Published On: Thu, Mar 7th, 2019

Violence and Harassment in the World of Work – Com. S.G. Mishra writes to ILO

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We, on behalf of All India Railwaymen’s Federation, the biggest labour organization in India, representing more than 1.2 million Railwaymen in India, support the International Labour Organization(ILO) Convention on Violence and Harassment in the World of Work……

No.AIRF/31-D(G) Dated: March 5, 2019

Hon’ble Minister of State(IC),
Ministry of Labour & Employment,
(Government of India),
Shram Shakti Bhawan, Rafi Marg,
New Delhi-110001

Respected Sir,

We, on behalf of All India Railwaymen’s Federation, the biggest labour organization in India, representing more than 1.2 million Railwaymen in India, support the International Labour Organization(ILO) Convention on Violence and Harassment in the World of Work.

AIRF urges the Government of India to support a New ILO Convention on Violence and Harassment at the Conference in June 2019.

AIRF believes that, here is a need for a specific international legal instrument focusing on Violence and Harassment, including Gender Based Violence(GBV), in the world of work, as no such instrument currently exists. Whilst some existing ILO instruments refer to violence and/ or harassment, these instruments do not define what is understood by violence or harassment, do not provide guidance on how to address its various forms and do not cover all workers. The social media storm, expressed through #me too, # Time up,#Balance Tonporc,#QuellaVoltaChe and others, as well as mainstream media coverage of cases of sexual harassment and violence in the world of work, shows how urgently these instruments are needed.

Two-third of women around the world, experiencing intimate partner violence, are in employment. This means that, their path to escape most likely affects their work life. They plan, they find accommodation, they seek police assistance, they attend court dates, they arrange counselling and medical attention for their children – they do all this while trying to navigate work. Lack of economic independence can also keep women trapped in violent relationships.

We believe that, India can play significant role in establishing a new set of the ILO standards on Violence and Harassment in the World of Work. By supporting new ILO standard, in the form Convention and recommendations, the Government would signal “Zero Tolerance for Violence and Harassment” as well as contributing to goals 5 and 8 of the UN 2030 Agenda on Sustainable Development – on Gender Equality and Decent Work respectively.

We welcome the opportunity to meet with you to discuss this matter further at a time of your convenience.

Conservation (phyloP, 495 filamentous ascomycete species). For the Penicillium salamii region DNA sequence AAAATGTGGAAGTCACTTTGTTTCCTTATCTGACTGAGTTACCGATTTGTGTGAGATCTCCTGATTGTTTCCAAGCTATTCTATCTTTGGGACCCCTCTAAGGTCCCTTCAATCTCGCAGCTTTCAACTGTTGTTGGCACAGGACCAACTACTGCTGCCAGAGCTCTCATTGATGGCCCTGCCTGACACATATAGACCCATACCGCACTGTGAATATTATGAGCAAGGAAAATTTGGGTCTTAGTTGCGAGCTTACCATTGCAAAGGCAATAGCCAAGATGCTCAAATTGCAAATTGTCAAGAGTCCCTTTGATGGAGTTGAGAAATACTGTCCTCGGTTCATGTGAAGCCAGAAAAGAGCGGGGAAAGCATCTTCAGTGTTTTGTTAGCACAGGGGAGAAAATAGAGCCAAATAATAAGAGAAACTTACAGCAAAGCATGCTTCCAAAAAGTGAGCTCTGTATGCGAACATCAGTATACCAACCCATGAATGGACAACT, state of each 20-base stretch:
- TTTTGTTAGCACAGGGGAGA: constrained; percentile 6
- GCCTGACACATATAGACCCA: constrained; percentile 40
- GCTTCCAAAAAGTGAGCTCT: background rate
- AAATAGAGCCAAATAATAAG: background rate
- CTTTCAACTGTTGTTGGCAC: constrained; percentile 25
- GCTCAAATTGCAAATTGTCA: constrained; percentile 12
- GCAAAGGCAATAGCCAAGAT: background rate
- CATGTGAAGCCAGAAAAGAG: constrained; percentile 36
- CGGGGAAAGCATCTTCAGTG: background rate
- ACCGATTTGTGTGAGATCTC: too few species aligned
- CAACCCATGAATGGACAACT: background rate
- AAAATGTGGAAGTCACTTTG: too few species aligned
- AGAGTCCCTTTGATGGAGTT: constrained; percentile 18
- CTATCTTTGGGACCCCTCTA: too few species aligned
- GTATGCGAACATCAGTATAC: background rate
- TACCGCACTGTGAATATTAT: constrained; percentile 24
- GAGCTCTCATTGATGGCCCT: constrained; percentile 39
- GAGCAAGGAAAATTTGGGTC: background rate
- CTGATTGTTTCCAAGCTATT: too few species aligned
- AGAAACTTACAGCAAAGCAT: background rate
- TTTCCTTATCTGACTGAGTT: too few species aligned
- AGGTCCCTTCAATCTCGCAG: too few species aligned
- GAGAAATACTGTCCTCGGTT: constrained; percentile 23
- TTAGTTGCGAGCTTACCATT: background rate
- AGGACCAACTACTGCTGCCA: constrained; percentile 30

Copy to: ITF Delhi Office – for information.

No.AIRF/31-D(G) Dated: March 5, 2019

Hon’ble Union Cabinet Minister,
Ministry of Women & Child Development,
(Government of India),
New Delhi

Respected Sir,

We, on behalf of All India Railwaymen’s Federation, the biggest labour organization in India, representing more than 1.2 million Railwaymen in India, support the International Labour Organization(ILO) Convention on Violence and Harassment in the World of Work.

AIRF urges the Government of India to support a New ILO Convention on Violence and Harassment at the Conference in June 2019.

AIRF believes that, here is a need for a specific international legal instrument focusing on Violence and Harassment, including Gender Based Violence(GBV), in the world of work, as no such instrument currently exists. Whilst some existing ILO instruments refer to violence and/ or harassment, these instruments do not define what is understood by violence or harassment, do not provide guidance on how to address its various forms and do not cover all workers. The social media storm, expressed through #me too, # Time up,#Balance Tonporc,#QuellaVoltaChe and others, as well as mainstream media coverage of cases of sexual harassment and violence in the world of work, shows how urgently these instruments are needed.

Two-third of women around the world, experiencing intimate partner violence, are in employment. This means that, their path to escape most likely affects their work life. They plan, they find accommodation, they seek police assistance, they attend court dates, they arrange counselling and medical attention for their children – they do all this while trying to navigate work. Lack of economic independence can also keep women trapped in violent relationships.

We believe that, India can play significant role in establishing a new set of the ILO standards on Violence and Harassment in the World of Work. By supporting new ILO standard, in the form Convention and recommendations, the Government would signal “Zero Tolerance for Violence and Harassment” as well as contributing to goals 5 and 8 of the UN 2030 Agenda on Sustainable Development – on Gender Equality and Decent Work respectively.

We welcome the opportunity to meet with you to discuss this matter further at a time of your convenience.

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